Egypt could be a pawn in the US’s North Korea offensive — if it had the foresight

Key Points
  • U.S. moves to cancel state aid to Egypt could have been an indirect hit at North Korea - but it would take serious foresight from the U.S. administration, analysts suggest.
  • Egypt shares historic diplomatic ties with North Korea.
  • The U.S. cut $95.7 million in aid to Egypt and suspended $195 million more following what it called human rights concerns.
U.S. President Donald Trump (R) shakes hands with Egyptian President Abdel Fattah Al Sisi in the Oval Office of White House in Washington, DC, April 3, 2017.
Olivier Douliery-Pool | Getty Images

The U.S.'s moves on Tuesday to cancel state aid to Egypt prompted suggestions that the Middle Eastern country may have become little more than a bargaining chip in a wider strategy to apply to North Korea. But analysts have suggested this could be something of an ambitious notion given the administration's track record.

The New York Times reported on Wednesday that moves to pull $95.7 million in aid to Egypt and suspend a further $195 million on human rights grounds could be part of a greater, premeditated agenda to indirectly target North Korea, a country with which Egypt shares strong diplomatic ties.

However, analysts have suggested that the strategy appears "too well planned" to have stemmed from an administration whose formative months have been dogged by failed social reforms, high-profile diplomatic clashes and mass resignations.

"These suspensions could be a way of the U.S. gaining leverage rather than burning ties, but somehow that seems too well planned to be part of the administration's agenda," Frederick Carriere, research professor of political science at the Maxwell School of Syracuse University in New York, told CNBC Thursday.

North Korean leader Kim Jong Un reacts during the long-range strategic ballistic rocket Hwasong-12 (Mars-12) test launch in this undated photo released by North Korea's Korean Central News Agency (KCNA) on May 15, 2017.
KCNA | Reuters

The suspension of $195 million prevented the funds from expiring, which they would have otherwise done at the end of September. This means that Egypt has a chance to regain them.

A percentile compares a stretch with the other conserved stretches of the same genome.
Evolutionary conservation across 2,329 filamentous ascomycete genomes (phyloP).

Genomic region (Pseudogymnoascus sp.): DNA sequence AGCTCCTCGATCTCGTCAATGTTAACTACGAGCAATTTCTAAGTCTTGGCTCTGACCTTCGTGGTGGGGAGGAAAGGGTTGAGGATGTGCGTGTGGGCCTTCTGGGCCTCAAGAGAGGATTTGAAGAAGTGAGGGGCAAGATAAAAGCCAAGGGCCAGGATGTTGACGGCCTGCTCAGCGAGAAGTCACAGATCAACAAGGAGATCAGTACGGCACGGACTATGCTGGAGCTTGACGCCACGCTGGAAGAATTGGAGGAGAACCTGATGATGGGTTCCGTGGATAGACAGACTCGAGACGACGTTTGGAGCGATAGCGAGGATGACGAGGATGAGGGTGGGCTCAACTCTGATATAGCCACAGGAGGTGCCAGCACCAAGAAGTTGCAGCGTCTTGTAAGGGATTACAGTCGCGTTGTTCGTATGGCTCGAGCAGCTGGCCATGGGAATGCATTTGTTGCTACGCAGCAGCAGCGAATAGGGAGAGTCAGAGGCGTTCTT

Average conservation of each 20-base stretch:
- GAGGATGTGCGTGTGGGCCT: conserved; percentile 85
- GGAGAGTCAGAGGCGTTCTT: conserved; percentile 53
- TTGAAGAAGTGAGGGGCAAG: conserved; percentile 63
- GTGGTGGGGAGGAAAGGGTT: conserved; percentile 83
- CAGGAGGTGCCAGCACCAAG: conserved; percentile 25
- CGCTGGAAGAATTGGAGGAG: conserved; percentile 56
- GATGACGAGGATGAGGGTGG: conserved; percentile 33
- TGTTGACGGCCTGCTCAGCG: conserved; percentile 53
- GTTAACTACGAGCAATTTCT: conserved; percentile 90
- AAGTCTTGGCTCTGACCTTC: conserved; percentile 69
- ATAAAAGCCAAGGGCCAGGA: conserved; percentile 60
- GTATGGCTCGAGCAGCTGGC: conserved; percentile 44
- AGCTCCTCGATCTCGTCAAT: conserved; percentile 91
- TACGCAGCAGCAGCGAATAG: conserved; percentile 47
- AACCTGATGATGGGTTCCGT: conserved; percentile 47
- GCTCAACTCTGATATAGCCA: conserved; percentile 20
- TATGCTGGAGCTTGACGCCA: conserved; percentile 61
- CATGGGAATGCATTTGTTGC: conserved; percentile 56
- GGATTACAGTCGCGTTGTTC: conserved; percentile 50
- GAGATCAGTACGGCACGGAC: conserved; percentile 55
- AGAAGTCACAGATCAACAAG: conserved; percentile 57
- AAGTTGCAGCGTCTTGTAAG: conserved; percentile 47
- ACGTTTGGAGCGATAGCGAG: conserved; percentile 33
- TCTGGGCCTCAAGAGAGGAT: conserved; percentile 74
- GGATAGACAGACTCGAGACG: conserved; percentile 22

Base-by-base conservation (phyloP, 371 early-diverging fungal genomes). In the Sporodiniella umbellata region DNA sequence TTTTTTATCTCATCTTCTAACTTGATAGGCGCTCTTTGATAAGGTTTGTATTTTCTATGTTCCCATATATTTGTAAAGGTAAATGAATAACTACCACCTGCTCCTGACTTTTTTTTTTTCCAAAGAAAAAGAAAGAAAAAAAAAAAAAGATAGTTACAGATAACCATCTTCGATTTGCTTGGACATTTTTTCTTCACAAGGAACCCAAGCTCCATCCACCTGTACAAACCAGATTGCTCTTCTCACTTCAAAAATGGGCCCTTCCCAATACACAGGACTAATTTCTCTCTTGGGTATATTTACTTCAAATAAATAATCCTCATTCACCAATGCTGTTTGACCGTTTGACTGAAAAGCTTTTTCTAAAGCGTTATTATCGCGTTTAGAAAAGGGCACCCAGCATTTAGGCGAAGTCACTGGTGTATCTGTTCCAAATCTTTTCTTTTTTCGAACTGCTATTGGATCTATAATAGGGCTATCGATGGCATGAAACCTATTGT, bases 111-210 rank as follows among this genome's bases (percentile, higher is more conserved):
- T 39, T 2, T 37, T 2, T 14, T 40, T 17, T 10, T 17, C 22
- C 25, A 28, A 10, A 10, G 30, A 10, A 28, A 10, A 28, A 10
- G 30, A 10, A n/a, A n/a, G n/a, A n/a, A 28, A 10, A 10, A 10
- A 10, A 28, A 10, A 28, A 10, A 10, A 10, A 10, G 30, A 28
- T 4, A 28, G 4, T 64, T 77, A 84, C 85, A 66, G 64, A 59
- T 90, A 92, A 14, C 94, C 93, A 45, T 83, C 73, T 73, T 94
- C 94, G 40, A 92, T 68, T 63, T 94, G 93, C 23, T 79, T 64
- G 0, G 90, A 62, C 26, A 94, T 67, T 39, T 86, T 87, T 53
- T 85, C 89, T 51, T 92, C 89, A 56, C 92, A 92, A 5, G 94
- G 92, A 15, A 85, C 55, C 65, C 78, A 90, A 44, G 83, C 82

Nevertheless, Carriere agreed that recently escalating tensions with North Korea could have been a motivation behind the sudden turnaround.

"Egypt might be a particularly fruitful pressure point in applying pressure to North Korea," Carriere said. "There may be other motivations, but this move would certainly be the latest in a pattern of applying pressure to North Korea."

Egypt's ties to North Korea date back to the 1970s, when North Korean pilots helped to train Egyptian fight pilots before its 1973 war with Israel. It is reported that North Korea later obtained its first Scud-B ballistic missiles from Egypt in 1979 or 1980, according to the Wisconsin Project on Nuclear Arms Control, a non-profit research body. More recently, in 2015, the United Nations said that Egypt's Port Said was being used by North Korean front companies and shipping agents for weapons smuggling.

However, Egypt's ties with the U.S. are also long and substantial, and the U.S. announcement appeared to shock the Egyptian government, resulting in the immediate cancellation of a scheduled meeting between U.S. President Donald Trump's top adviser Jared Kushner and Egypt's Foreign minister Sameh Shoukry.

Jared Kushner, son-in-law and senior adviser of President Donald Trump.
Nicholas Kamm | AFP | Getty Images

The U.S. said the moves targeted Egypt's human rights failures, which is something the U.S. has been pressuring Egypt on for years, but relations appeared to be warming under a Trump Presidency.

"The arguments regarding human rights abuses are not new. The slight difference now though is that Trump had suggested a warming of ties with Egypt," Andrew Freeman, North Africa analyst at global risk consultancy Control Risks, told CNBC over the phone.

"There is a certainly strong man image that the two have in common and this suspension goes against what we have been seeing from the U.S. in recent months," Freeman added, referring to Trump's relationship with Egyptian President Abdel Fattah al-Sisi.

He suggested that the true gauge of the U.S.'s motivations, and Egypt's compliance to these pressures, could be seen in the latter's ongoing relationship with another of its military allies – and major U.S. adversary – Russia.

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